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Casu Marzu



Casu Marzu is a cheese made in Sardinia, Italy.

To make, you start with pieces of Pecorino Sardo cheese. You set the cheese out in the open, uncovered, and allow cheese flies (scientific name "Piophila casei") to lay eggs in the cheese.

The eggs hatch into transparent white maggots about 1/3 inch (8 mm) long. Sometimes, instead of waiting for the flies to lay eggs, the maggots are introduced into the cheese at the maggot stage to speed the process along.

A piece of the Pecorino can be populated by thousands of maggots. As the maggots feed on the cheese, they cause the cheese to ferment and the fats in it to decompose. The cheese becomes very soft, with liquid weeping out of it. The drops of liquid are called "lagrima", meaning "tears."

The finished cheese has a very strong, pungent burning taste. It is generally served with the Sardinian bread called "pane carasau" and red wine.

Some people wear eye protection when eating the cheese, because the maggots can jump up to 6 inches (15 cm.) Some remove the maggots before eating the cheese. The maggots can be forced out by sealing the cheese in a bag, suffocating them. You'll hear the worms hitting the side of the bag as they jump out of the cheese, looking for air.

Most people, however, do not remove the maggots. They just focus on eating the cheese.

Casu Marzu is seen as a manly thing to eat. Most women tend to avoid it.

People consuming it reputedly run the risk of the larvae, which can remain unaffected by stomach acids, taking up residency in the intestines and boring through their flesh. It cannot legally be sold in Italy, but it is sold on the black market in Sardinia. At markets in Sardinia, it is often kept under the table for trusted customers.

It is served at special occasions such as weddings, birthdays and bachelor parties. The ban on Casu Marzu has just given the eating experience an extra edge.



Language Notes

"Casu marzu" in Sardinian means "rotten cheese." As there is no formal spelling or vocabulary for Sardinian dialect, you may also see it spelled "casu modde", "casu cundhídu", or "hasu muthidu."

Sources

Trofimov, Yaroslav. Sardinia's Worm-Filled Pecorinos Fly in the Face of Edible Reason. New York: The Wall Street Journal. 23 August 2000.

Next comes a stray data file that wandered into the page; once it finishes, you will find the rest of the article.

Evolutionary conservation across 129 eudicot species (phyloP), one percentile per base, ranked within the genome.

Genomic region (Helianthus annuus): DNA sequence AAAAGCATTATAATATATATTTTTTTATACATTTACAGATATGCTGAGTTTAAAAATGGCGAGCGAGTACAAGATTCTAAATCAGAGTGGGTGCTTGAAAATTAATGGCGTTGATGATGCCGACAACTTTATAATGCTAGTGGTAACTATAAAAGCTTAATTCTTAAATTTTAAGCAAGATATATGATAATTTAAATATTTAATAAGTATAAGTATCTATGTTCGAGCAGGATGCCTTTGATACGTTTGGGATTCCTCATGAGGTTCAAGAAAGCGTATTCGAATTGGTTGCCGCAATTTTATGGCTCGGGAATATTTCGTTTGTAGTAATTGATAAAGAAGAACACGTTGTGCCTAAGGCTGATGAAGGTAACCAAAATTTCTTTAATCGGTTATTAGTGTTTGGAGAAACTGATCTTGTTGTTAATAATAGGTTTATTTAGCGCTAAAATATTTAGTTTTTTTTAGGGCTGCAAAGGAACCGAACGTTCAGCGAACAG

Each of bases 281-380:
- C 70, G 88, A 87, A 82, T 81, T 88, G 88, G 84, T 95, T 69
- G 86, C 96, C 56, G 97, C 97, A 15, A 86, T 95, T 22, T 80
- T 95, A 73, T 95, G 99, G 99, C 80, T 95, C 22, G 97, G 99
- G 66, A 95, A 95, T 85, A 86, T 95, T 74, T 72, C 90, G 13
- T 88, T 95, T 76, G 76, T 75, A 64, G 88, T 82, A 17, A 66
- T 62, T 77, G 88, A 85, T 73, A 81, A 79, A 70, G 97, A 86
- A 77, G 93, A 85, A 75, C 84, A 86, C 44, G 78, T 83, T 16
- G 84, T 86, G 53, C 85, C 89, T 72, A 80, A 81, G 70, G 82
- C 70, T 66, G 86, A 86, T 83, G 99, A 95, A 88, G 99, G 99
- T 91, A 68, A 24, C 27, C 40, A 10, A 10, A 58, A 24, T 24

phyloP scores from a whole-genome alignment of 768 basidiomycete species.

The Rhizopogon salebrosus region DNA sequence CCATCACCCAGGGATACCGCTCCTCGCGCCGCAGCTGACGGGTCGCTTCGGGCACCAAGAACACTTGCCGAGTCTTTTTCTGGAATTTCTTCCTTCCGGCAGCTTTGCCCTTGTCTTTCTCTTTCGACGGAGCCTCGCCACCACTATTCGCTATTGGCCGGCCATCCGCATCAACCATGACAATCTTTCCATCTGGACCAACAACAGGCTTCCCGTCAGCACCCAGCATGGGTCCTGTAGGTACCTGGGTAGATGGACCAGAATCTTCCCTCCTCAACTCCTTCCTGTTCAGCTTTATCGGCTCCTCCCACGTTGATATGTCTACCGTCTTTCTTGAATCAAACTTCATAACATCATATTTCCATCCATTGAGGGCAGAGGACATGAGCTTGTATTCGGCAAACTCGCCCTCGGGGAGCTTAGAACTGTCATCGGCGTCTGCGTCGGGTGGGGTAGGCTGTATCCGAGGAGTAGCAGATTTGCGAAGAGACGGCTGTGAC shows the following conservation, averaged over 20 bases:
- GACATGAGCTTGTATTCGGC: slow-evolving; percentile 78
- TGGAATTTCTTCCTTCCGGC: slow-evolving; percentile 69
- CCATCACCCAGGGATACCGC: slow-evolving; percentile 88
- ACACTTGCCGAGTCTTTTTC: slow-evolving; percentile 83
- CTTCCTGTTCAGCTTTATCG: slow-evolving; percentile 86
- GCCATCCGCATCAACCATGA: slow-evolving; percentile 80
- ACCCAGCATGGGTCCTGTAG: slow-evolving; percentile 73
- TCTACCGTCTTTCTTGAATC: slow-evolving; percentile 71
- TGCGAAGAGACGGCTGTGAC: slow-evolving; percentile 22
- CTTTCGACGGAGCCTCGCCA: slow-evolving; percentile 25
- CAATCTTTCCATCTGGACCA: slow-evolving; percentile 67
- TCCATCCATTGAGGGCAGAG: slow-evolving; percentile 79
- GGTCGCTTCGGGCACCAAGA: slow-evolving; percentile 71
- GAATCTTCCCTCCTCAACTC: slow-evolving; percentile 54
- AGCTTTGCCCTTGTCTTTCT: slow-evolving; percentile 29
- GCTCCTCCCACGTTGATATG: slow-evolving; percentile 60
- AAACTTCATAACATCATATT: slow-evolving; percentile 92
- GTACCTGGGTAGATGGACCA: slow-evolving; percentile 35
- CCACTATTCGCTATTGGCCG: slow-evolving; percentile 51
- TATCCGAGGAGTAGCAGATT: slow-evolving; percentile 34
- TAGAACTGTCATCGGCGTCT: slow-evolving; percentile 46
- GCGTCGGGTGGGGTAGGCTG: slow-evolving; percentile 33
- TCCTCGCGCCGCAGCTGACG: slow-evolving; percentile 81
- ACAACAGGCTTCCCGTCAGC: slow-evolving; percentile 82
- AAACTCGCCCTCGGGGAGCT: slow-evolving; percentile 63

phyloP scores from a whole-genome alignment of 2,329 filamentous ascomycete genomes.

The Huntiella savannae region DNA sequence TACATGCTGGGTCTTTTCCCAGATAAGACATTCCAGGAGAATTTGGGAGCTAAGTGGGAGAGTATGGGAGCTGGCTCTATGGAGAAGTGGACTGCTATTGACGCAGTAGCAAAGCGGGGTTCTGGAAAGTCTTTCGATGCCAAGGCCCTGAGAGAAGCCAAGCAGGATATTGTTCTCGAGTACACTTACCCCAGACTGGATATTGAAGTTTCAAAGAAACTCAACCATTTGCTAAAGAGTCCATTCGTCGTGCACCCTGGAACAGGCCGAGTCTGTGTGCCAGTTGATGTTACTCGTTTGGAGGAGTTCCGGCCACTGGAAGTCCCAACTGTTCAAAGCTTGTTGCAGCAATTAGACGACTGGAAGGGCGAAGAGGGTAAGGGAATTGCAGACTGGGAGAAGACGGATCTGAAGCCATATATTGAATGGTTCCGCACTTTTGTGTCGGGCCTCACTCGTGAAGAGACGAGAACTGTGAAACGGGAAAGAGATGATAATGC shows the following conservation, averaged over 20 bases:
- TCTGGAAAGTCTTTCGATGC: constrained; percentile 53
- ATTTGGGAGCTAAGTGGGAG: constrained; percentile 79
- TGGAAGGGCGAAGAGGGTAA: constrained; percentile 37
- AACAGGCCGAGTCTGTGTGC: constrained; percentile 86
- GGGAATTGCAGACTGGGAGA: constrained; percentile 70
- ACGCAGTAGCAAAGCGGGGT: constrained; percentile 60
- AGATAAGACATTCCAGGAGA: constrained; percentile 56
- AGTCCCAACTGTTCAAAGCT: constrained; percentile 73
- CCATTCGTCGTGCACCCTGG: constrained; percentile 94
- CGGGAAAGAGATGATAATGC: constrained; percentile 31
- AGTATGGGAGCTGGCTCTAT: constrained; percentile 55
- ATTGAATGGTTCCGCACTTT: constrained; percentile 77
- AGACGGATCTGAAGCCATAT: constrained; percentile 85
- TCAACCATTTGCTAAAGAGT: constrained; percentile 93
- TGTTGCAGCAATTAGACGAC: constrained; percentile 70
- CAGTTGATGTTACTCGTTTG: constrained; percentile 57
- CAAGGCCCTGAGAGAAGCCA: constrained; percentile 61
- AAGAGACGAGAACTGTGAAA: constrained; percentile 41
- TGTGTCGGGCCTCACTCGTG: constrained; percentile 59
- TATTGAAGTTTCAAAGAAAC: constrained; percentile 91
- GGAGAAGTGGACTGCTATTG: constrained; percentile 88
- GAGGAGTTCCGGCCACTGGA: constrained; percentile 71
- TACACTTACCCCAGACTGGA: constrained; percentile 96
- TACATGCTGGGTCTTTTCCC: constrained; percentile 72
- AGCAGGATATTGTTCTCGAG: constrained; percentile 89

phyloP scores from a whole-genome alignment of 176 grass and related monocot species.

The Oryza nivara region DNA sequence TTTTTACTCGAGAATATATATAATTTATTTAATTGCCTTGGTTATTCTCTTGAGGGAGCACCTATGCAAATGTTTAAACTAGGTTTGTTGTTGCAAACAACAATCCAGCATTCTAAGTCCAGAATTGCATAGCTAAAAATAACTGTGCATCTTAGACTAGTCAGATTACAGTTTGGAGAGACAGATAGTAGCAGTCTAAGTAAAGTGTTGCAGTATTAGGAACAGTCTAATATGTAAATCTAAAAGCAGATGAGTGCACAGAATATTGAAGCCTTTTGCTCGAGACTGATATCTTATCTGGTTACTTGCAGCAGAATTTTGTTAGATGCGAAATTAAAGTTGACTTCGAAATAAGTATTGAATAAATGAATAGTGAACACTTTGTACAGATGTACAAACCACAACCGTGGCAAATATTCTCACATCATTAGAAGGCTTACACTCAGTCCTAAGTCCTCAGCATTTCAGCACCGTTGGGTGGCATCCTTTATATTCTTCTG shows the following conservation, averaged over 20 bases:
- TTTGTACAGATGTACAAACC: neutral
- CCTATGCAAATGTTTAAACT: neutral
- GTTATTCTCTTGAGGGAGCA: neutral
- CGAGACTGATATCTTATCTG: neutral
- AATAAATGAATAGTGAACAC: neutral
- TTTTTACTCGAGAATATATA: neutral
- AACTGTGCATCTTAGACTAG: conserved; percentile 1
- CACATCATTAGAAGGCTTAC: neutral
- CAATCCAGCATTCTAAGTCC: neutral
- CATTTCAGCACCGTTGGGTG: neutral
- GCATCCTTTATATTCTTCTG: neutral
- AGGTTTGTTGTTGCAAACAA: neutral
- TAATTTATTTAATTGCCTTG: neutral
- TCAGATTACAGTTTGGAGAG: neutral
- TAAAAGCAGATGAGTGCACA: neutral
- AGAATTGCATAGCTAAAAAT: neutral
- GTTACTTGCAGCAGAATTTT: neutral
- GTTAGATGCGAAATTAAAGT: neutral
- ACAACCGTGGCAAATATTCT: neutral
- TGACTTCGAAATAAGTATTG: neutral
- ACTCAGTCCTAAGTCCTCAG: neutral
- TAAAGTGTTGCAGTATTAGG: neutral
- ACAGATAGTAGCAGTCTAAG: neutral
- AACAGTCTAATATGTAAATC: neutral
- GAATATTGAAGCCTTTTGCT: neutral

Wright, Clifford A. Sardinia’s Liveliest Pecorino. Winter Park, Florida: Saveur Magazine. August 2003. Page 86.

See also:

Soft Cheeses

Añejo Cheese; Añejo Enchilado Cheese; Banon Cheese; Boilie Cheese; Bonchester Cheese; Boursin Cheese; Brie Cheese; Brillat-Savarin Cheese; Brousse de Brebis; Bruss Cheese; Burrata Cheese; Caboc Cheese; Camembert Cheese; Casu Marzu; Chaource Cheese; Chèvre Frais; Cornish Yarg Cheese; Crottin de Chavignol Cheese; Crowdie Cheese; Cumulus Cheese; Edel de Cléron Cheese; Feta Cheese; Feuille d'automne Cheese; Garrotxa Cheese; Hoop Cheese; Kirkham Lancashire Cheese; La Tur Cheese; Lancashire Cheese; Le Cendrillon Cheese; Le Veillon Cheese; Lymeswold Cheese; Mitzithra Cheese (Fresh); Oaxaca Cheese; Oxford Isis Cheese; Pavé de Chirac Cheese; Pié d'angloys; Pithiviers Cheese; Pont Couvert Cheese; Prescinseua Cheese; Saint-Loup Goat Cheese; Saint André Cheese; Soft Cheeses; Soumaintrain Cheese; Squacquerone Cheese; St-Nectaire Cheese; St Tola Cheese; Tarapatapom Cheese; Telemes Cheese; Teviotdale Cheese; Tornegus Cheese; Vacherin Chaput Cheese; Vacherin d'Abondance; Vacherin Mont d'Or; Wensleydale Cheese with Cranberries; Whirl Cheese

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Also called:

Casu marzu, Casu modde, Formaggio marcio (Italian)

Citation

Oulton, Randal. "Casu Marzu." CooksInfo.com. Published 23 July 2006; revised 13 January 2010. Web. Accessed 11/23/2017. <http://www.cooksinfo.com/casu-marzu>.

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